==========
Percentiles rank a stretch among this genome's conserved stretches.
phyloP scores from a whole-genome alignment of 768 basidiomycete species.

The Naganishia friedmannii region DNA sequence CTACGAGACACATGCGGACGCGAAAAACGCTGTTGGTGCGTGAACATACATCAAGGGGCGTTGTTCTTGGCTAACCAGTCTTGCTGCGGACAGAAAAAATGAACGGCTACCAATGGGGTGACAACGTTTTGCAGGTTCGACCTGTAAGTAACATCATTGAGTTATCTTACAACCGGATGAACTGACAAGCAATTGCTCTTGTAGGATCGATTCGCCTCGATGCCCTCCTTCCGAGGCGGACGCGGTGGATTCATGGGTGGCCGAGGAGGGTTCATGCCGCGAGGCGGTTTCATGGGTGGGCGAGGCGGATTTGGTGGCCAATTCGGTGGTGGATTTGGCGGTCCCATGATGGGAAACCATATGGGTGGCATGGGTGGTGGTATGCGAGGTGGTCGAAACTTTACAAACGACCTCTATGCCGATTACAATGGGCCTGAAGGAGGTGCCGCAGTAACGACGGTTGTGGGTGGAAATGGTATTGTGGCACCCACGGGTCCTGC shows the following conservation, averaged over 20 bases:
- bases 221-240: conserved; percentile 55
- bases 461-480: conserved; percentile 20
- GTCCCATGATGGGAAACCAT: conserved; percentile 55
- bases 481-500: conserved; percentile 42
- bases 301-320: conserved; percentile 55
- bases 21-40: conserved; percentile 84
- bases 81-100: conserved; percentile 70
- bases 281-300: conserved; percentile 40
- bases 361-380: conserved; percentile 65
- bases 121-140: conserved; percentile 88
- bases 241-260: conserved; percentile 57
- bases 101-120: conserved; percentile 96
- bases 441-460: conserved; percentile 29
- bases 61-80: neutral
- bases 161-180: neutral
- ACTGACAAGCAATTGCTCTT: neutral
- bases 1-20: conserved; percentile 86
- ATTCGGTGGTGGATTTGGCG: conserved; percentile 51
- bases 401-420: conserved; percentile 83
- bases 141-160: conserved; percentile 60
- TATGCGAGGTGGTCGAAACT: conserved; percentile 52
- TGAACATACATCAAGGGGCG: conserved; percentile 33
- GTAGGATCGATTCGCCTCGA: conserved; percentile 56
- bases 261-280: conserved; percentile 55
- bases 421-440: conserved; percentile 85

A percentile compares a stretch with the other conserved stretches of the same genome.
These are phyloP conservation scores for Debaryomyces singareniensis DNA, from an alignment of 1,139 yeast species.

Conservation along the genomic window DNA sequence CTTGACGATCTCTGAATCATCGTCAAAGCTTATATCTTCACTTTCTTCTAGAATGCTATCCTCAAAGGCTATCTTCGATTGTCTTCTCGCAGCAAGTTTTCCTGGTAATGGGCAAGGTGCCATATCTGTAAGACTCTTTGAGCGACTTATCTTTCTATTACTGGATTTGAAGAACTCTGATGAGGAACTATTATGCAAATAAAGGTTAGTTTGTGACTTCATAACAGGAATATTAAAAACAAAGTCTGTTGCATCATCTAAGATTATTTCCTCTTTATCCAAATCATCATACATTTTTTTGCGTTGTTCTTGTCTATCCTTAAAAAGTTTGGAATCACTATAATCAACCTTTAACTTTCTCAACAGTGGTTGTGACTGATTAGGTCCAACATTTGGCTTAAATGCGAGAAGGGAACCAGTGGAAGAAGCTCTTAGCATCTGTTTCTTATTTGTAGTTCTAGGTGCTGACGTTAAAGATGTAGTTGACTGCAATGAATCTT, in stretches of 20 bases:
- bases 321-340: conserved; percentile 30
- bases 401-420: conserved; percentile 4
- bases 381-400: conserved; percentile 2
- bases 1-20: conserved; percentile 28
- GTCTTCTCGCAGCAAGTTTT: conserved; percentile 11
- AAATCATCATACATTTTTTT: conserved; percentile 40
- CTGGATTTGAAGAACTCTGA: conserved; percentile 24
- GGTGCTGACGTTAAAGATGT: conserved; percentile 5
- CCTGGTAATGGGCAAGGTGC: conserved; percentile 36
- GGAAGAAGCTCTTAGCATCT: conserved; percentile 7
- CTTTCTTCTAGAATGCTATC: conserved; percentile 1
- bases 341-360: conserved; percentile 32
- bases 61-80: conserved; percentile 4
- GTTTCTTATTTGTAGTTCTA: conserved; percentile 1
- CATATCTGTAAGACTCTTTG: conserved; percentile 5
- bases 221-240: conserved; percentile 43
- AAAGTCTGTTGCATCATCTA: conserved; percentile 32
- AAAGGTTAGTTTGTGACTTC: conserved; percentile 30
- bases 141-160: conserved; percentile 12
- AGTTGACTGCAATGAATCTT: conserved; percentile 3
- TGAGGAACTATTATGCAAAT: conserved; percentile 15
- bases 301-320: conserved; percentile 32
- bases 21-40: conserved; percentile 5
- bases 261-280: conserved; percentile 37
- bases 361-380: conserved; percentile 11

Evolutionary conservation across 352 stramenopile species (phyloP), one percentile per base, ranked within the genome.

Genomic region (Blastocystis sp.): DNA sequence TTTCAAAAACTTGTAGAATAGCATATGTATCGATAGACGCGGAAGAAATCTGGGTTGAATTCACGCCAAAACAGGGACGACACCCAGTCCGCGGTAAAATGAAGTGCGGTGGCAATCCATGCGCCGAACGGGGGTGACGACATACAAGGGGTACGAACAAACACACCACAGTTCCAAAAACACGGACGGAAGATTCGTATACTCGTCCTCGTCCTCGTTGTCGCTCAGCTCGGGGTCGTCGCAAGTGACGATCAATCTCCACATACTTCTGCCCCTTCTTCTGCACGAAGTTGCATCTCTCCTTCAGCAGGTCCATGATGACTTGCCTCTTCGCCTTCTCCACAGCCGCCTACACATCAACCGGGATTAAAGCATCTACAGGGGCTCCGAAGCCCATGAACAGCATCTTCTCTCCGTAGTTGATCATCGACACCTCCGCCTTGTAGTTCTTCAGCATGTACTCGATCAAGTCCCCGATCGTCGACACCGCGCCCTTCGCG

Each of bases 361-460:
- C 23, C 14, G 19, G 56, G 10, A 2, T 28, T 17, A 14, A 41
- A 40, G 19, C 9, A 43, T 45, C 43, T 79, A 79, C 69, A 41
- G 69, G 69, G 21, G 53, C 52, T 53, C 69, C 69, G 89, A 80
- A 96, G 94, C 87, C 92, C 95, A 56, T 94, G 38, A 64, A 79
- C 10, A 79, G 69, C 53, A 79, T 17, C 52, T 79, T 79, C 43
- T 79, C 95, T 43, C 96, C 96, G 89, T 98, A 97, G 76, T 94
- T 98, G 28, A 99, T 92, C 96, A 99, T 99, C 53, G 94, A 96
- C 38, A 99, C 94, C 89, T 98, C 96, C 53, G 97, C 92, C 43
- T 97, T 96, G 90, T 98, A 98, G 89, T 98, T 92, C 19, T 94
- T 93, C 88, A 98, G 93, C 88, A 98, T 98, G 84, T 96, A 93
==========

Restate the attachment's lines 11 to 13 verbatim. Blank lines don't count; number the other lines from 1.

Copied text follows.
- bases 281-300: conserved; percentile 40
- bases 361-380: conserved; percentile 65
- bases 121-140: conserved; percentile 88